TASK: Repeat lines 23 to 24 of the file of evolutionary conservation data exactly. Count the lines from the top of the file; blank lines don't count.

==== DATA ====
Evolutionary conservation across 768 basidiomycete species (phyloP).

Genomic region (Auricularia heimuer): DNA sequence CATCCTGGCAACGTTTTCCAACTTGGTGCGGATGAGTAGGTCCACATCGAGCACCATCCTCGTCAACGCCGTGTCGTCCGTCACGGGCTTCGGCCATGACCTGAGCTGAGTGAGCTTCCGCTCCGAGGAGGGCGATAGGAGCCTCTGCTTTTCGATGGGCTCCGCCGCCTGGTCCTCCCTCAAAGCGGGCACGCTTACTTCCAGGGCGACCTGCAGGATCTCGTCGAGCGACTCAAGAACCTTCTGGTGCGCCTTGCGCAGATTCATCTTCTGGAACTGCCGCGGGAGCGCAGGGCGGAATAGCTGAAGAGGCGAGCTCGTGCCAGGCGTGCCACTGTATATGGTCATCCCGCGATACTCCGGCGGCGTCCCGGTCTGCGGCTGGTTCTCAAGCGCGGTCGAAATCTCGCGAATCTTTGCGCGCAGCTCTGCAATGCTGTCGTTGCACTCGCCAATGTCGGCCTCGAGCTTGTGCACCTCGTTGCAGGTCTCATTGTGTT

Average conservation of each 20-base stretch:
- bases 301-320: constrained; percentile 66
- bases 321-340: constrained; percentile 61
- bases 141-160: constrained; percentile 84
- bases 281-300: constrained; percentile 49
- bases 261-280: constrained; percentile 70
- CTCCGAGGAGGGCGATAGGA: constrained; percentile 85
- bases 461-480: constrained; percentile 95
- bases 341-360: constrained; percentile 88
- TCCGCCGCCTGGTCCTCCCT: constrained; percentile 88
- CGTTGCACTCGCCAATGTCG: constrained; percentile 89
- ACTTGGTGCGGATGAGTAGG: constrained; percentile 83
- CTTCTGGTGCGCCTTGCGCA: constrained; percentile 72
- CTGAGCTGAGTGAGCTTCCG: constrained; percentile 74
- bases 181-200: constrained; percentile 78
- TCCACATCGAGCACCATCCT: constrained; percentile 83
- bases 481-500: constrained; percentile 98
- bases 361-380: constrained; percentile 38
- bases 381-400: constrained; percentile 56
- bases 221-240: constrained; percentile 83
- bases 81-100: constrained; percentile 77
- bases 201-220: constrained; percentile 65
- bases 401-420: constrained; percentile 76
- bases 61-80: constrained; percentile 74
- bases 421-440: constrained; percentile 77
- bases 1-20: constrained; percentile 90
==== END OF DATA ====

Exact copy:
- bases 81-100: constrained; percentile 77
- bases 201-220: constrained; percentile 65